|Type:||Clothing - Garment|
|Place Made:||Asia: East Asia, Japan|
|Period:||Early to mid 20th century|
|Date:||1900 - 1970|
|Dimensions:||L 132 cm x W 155 cm|
|Techniques:||Hand-sewn; paste resist dyed; painted; embroidered|
|Credit:||Gift of Fred Braida|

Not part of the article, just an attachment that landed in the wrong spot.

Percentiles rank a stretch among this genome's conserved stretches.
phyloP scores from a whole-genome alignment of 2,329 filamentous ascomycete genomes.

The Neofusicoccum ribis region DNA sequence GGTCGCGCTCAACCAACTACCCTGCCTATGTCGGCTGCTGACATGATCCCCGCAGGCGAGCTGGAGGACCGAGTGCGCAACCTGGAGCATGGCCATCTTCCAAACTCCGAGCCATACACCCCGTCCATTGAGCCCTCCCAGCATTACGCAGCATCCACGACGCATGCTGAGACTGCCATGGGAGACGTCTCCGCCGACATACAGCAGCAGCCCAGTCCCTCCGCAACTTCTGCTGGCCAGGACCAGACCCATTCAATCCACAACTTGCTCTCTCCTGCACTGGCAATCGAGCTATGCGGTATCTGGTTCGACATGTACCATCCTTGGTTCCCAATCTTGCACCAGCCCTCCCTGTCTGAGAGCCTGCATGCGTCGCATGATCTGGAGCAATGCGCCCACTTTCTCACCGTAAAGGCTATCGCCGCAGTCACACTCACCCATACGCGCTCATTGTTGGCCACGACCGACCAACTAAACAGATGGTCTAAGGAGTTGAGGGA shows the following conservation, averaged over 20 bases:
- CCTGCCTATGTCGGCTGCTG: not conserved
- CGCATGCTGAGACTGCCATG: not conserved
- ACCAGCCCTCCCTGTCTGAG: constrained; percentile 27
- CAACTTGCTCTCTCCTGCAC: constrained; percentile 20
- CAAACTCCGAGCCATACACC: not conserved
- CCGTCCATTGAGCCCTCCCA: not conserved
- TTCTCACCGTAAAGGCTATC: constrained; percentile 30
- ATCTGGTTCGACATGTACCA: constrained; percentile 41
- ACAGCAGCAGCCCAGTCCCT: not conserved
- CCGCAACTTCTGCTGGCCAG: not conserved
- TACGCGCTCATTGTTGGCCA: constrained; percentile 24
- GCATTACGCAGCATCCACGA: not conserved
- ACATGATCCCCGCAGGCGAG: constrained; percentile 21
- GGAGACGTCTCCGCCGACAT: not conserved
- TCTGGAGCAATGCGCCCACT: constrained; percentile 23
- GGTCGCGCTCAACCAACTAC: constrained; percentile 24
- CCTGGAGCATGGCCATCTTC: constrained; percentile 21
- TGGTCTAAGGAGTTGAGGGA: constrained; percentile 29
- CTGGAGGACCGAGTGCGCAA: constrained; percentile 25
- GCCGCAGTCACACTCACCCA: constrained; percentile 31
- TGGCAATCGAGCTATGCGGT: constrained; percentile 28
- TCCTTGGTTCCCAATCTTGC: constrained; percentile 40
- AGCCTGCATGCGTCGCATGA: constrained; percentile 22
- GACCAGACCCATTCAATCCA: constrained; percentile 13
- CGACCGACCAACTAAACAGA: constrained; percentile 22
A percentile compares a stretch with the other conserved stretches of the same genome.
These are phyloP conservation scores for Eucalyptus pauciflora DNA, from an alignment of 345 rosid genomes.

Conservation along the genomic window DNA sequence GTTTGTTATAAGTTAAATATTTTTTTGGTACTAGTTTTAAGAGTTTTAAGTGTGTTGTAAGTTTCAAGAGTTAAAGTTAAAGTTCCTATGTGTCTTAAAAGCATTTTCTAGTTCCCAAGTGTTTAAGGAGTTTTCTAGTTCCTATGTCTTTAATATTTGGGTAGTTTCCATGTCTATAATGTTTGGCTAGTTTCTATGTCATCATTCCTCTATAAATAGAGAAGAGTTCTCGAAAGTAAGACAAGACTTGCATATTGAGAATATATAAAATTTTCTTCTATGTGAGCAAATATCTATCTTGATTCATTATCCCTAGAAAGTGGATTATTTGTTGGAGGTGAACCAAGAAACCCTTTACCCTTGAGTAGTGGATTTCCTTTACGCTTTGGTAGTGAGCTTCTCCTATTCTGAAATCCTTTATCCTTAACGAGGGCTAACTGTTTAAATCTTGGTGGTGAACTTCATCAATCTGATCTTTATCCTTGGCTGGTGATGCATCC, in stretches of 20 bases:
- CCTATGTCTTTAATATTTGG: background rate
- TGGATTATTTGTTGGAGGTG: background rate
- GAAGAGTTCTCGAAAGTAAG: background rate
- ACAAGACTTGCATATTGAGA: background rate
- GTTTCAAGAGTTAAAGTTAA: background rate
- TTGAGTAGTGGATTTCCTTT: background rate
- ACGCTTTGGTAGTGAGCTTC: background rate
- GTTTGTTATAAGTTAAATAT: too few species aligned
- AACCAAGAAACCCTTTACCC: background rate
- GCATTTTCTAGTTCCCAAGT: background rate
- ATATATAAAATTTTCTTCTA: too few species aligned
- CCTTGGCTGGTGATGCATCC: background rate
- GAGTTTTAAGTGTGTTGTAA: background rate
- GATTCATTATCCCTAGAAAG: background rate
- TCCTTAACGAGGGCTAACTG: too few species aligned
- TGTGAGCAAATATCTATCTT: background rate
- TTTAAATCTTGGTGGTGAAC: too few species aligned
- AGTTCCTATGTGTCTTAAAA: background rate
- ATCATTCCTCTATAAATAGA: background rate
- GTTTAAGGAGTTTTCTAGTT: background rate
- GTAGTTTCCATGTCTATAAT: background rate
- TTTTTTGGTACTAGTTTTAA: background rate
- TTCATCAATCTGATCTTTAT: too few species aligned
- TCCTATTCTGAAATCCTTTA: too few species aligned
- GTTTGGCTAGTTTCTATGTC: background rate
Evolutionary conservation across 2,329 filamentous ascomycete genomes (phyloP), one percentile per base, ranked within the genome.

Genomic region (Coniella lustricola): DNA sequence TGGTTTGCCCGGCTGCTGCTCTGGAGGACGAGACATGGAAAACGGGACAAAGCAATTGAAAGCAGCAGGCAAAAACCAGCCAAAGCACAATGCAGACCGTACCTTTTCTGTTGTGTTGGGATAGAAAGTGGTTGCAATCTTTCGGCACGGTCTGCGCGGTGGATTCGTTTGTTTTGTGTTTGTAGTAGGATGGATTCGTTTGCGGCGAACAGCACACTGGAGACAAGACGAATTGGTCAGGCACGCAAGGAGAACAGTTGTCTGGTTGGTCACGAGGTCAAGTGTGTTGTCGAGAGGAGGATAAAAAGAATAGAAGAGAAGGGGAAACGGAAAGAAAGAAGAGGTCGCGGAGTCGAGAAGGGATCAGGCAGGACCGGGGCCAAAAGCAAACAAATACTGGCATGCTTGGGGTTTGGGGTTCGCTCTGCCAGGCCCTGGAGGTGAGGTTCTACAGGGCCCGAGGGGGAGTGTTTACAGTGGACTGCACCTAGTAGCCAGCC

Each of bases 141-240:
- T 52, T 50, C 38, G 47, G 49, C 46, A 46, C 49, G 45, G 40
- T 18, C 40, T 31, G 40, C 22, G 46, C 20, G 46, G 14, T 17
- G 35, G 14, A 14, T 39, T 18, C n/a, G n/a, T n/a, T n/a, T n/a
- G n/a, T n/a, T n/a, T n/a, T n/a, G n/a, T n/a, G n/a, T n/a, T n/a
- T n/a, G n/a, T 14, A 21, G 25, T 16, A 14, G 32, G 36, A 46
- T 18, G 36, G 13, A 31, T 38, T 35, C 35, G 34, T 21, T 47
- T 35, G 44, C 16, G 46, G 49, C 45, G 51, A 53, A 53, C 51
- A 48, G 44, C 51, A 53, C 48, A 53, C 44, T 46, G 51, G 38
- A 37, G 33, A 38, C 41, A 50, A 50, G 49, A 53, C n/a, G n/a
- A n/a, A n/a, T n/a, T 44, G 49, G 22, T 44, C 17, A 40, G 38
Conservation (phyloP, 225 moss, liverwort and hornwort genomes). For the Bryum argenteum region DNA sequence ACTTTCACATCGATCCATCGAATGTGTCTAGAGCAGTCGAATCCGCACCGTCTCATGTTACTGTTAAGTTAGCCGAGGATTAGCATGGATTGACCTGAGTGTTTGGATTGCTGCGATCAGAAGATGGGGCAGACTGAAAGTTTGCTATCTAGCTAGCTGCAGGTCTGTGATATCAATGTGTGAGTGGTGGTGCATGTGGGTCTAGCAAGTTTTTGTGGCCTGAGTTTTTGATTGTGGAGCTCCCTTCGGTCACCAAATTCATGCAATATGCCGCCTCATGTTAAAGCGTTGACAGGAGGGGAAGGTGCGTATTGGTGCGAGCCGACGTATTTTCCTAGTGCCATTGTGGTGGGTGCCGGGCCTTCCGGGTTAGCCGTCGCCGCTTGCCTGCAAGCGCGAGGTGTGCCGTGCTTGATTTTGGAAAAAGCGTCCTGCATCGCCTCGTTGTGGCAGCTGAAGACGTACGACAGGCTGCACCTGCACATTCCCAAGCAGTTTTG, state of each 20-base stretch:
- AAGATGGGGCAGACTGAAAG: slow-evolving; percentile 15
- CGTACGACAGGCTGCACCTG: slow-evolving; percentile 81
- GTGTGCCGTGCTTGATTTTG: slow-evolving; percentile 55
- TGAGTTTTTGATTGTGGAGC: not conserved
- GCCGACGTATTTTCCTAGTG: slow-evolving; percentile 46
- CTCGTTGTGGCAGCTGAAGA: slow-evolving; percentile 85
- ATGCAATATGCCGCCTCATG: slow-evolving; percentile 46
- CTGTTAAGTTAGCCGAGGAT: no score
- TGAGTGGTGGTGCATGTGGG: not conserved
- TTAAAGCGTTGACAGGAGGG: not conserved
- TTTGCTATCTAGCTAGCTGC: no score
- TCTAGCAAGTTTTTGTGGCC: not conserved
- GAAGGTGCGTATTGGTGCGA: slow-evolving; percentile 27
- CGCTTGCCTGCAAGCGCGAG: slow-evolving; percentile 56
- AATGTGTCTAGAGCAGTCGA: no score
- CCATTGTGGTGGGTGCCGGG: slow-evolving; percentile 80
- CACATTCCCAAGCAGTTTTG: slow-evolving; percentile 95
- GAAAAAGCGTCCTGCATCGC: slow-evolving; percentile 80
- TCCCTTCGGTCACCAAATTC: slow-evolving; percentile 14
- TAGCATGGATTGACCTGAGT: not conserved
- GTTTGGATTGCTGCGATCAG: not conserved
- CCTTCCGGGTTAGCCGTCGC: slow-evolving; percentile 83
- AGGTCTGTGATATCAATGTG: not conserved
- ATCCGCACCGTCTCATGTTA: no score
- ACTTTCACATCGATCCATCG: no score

The most formal kimono worn by married Japanese women is the black tomesode with five family crests. This one is shown without the accessories that usually complete it, including an obi (wide belt), narrow braided ties, and at least one “under-kimono.” The white basting threads along the seams are removed before wearing. A kimono is a one-size-fits-all garment. To adjust it for a different body size, the wearer folds a portion of the extra length under the obi. Folding adds to the kimono’s distinctive straight silhouette.